“Bless you” for sneezing is unacceptable behavior
This story is one for the books. Many kids are taught as young children to say “bless you” or “God bless you” when someone near them sneezes. It is an automatic response for many of us. In turn the person who sneezed responds “thank you” or just “thanks.” It’s a common courtesy widely accepted throughout the world. But can the practice be abused?
Mr. Steven Cuckovich teaches a freshman health class at Will C. Wood High School in California. In September, 2011, students in the class tried to annoy him with repeated “bless you’s” when anyone sneezed. After several warnings about disrupting the class, Mr. C. docked the students 25 points off a test. He explained that the repeated sneezing followed by group blessings and thank you’s were intentional and designed to interrupt his lesson.
Mr. C. explained that “The blessing doesn’t really make sense anymore. When you sneezed in the old days, they thought you were dispelling evil spirits out of your body. So they were saying ‘God bless you’ for getting rid of evil spirits. But today, what you’re doing really doesn’t make sense.” The school district has the matter under investigation to determine whether the punishment fits the offense. Mr. C. decided to reinstate the points taken away from the students, but is intent on controlling his classroom.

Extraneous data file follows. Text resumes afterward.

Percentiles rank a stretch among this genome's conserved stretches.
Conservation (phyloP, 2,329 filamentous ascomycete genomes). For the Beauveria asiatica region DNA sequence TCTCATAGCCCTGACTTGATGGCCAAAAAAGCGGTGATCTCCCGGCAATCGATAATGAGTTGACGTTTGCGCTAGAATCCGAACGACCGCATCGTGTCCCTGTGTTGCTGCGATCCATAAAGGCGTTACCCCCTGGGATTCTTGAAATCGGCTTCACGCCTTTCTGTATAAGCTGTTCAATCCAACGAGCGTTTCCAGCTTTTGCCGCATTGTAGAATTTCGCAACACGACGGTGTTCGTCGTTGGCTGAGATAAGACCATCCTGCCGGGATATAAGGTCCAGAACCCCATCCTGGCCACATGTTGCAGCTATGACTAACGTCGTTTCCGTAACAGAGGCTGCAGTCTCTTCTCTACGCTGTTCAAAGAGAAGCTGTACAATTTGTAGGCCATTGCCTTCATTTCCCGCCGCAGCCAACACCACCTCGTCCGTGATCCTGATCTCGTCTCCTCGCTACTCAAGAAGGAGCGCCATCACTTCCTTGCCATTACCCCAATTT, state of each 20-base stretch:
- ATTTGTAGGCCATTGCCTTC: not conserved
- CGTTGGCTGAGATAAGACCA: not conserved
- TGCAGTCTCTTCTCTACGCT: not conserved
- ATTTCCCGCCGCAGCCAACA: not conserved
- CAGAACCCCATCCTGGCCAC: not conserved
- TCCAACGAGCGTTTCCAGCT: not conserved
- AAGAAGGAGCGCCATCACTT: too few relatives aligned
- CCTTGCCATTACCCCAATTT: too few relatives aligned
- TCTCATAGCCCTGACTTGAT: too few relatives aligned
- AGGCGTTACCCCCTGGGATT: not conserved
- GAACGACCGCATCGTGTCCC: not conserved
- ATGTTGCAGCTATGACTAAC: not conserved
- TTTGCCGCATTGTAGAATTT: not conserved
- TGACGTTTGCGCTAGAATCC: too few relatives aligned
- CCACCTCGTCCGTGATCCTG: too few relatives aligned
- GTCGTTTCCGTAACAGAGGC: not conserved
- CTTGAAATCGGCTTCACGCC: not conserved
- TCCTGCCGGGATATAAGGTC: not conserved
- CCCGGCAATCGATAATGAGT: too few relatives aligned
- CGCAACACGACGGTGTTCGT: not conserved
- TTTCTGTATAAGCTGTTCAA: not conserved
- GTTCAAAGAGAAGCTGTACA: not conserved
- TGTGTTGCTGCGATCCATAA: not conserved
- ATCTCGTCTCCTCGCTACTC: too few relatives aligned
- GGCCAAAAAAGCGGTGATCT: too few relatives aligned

Teachers face disorderly conduct by students on a regular basis. The challenge to teach rather than spending time disciplining students is further aggravated by the possession and use of cell phones and all-things digital in class. Acceptable Use Policies exist in most schools but, like any other rule, they are often ignored leading to disciplinary action and regular class disruptions. Before judging the actions of a teacher, parents should first gather the facts of the incident before criticizing the teacher whose job is to prepare the student for his or her future. Lessons in common courtesy included.
What do you think? Even if intended as a prank by some in the class, does it merit a loss of points on a test in a class that’s required for graduation? Should there be a penalty for rude behavior and lack of respect shown a teacher? Where do you draw the line between harmless fun and disruptive behavior?